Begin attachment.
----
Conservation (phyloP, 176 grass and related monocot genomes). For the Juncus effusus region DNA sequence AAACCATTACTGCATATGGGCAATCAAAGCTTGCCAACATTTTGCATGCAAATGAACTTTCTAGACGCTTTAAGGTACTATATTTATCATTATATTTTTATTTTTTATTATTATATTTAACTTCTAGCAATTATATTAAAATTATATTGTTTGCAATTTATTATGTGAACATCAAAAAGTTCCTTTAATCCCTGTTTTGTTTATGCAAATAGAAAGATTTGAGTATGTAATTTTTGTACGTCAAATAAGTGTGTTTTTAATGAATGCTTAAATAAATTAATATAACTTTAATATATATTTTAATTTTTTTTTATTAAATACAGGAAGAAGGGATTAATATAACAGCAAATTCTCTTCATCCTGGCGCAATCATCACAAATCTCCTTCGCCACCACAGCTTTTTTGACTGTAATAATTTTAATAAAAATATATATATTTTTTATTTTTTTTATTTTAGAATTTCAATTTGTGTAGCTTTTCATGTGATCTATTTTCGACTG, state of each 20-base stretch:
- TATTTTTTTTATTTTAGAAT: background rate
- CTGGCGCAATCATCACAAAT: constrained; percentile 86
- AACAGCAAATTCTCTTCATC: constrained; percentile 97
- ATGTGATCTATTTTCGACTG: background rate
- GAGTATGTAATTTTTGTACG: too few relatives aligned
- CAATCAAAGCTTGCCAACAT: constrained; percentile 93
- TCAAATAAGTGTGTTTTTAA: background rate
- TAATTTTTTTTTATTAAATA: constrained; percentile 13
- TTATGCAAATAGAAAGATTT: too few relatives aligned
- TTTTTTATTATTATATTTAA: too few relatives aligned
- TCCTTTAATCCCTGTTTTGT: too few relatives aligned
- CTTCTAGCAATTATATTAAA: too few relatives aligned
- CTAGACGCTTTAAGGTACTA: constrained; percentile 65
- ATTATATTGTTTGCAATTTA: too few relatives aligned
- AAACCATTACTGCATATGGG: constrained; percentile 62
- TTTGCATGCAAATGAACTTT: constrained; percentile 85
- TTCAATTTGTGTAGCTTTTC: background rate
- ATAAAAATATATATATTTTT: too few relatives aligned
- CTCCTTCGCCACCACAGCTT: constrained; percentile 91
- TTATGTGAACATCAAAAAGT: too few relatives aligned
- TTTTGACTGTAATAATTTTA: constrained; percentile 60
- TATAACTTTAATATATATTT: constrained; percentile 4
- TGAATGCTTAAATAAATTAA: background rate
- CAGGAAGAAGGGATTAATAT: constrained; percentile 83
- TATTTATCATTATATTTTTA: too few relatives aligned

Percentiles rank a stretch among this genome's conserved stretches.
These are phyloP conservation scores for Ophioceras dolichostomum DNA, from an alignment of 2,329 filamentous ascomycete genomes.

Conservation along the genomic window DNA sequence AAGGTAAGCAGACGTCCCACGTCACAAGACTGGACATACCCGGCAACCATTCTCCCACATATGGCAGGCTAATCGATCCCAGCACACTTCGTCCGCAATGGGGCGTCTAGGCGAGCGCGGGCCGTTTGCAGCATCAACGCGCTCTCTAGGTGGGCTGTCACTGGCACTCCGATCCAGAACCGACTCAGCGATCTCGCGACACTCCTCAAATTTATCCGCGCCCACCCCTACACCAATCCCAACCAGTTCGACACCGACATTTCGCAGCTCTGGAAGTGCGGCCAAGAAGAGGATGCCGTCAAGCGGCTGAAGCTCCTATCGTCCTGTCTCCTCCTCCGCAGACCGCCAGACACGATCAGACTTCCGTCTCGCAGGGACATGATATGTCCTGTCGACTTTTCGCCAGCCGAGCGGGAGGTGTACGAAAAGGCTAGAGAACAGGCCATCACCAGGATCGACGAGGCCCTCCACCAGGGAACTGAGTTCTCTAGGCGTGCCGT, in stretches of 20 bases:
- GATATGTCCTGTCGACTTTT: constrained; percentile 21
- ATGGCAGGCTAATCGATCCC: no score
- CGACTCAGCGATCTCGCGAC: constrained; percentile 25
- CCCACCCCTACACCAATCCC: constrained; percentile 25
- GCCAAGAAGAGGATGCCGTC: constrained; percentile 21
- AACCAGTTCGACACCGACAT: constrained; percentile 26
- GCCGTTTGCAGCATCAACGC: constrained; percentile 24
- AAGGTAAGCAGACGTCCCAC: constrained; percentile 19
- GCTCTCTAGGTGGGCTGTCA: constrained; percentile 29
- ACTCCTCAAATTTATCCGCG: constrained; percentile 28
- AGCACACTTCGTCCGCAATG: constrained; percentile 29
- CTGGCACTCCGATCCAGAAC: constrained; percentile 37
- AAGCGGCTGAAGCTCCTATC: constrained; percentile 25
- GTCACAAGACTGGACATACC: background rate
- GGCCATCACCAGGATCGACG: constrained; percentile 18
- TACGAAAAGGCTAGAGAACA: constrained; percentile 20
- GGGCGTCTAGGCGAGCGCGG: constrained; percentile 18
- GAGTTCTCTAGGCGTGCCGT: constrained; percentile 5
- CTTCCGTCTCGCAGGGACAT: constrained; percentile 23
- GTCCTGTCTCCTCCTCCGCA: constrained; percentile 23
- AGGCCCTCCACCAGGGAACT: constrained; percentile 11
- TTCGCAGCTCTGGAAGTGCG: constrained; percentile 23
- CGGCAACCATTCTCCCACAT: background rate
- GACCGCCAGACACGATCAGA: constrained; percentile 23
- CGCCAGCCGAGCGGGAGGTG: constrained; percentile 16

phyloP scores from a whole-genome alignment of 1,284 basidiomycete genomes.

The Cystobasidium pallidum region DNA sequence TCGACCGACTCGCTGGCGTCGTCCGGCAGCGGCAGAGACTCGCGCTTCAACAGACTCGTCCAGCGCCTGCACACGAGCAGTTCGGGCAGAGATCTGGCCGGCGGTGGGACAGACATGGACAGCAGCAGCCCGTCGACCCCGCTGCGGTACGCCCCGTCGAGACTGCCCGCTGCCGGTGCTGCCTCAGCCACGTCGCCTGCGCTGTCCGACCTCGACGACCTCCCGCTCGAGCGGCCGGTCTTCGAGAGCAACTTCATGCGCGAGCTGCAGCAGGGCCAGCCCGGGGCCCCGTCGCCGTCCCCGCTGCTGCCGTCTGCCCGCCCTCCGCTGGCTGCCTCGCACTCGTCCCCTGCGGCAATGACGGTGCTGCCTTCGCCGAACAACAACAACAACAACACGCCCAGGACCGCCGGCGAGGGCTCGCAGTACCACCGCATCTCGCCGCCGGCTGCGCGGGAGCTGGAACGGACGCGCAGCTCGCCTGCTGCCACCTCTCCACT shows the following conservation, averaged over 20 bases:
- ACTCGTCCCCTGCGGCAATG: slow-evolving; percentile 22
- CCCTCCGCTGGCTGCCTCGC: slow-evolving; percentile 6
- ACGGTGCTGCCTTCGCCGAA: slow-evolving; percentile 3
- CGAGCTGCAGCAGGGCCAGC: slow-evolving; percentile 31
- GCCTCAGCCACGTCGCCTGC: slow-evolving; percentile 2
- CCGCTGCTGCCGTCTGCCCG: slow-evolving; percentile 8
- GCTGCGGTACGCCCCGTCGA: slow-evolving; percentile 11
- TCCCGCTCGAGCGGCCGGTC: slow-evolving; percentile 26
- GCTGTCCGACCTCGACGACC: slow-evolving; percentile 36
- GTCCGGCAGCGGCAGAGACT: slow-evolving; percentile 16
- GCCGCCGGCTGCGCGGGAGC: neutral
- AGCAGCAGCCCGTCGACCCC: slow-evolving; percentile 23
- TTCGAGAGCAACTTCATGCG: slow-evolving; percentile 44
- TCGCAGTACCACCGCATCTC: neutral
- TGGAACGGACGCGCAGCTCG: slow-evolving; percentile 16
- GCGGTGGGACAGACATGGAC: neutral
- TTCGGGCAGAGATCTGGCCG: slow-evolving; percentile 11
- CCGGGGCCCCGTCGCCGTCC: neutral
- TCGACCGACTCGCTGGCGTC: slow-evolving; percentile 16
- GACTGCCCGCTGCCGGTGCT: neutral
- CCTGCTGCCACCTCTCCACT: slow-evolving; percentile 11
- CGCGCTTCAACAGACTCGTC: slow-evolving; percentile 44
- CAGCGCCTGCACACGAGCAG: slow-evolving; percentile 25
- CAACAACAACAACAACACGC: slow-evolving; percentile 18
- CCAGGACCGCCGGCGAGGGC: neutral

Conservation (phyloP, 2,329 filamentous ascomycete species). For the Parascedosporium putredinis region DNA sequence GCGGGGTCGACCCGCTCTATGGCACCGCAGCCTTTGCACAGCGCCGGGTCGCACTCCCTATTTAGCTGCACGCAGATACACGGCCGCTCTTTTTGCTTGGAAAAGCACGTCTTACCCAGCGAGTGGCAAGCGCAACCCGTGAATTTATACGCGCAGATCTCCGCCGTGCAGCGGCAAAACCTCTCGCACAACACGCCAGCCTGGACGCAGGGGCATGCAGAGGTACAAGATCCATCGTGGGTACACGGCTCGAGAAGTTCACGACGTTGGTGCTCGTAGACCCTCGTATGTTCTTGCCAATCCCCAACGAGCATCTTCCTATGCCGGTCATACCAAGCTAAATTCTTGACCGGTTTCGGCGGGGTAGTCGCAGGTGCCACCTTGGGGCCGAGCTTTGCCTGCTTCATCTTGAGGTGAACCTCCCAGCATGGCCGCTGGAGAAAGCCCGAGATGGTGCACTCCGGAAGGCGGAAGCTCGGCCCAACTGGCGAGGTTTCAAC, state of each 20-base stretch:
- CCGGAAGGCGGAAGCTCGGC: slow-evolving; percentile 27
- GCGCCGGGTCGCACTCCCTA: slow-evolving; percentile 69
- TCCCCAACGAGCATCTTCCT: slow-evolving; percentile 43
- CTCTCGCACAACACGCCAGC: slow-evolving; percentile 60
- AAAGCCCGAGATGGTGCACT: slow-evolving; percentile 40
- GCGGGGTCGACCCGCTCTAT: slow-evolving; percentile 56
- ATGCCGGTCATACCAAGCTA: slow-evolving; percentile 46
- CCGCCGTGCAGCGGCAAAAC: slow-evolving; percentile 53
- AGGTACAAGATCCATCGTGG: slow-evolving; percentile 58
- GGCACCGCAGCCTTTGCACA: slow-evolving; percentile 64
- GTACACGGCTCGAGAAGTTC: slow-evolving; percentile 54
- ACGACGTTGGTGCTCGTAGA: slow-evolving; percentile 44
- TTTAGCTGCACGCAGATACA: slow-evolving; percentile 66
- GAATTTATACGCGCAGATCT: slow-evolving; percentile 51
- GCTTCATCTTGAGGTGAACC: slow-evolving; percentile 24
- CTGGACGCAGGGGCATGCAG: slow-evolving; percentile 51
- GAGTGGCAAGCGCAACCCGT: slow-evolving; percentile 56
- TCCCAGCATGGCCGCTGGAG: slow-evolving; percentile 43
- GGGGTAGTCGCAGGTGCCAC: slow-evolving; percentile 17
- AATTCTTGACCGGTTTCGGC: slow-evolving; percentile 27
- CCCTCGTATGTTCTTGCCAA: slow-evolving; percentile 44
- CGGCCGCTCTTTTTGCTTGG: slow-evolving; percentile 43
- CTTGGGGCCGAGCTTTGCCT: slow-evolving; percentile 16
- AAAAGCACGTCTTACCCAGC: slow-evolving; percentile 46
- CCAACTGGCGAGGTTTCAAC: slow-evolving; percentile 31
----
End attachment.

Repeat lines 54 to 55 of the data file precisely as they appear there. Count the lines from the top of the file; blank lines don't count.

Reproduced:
- CGCCAGCCGAGCGGGAGGTG: constrained; percentile 16

phyloP scores from a whole-genome alignment of 1,284 basidiomycete genomes.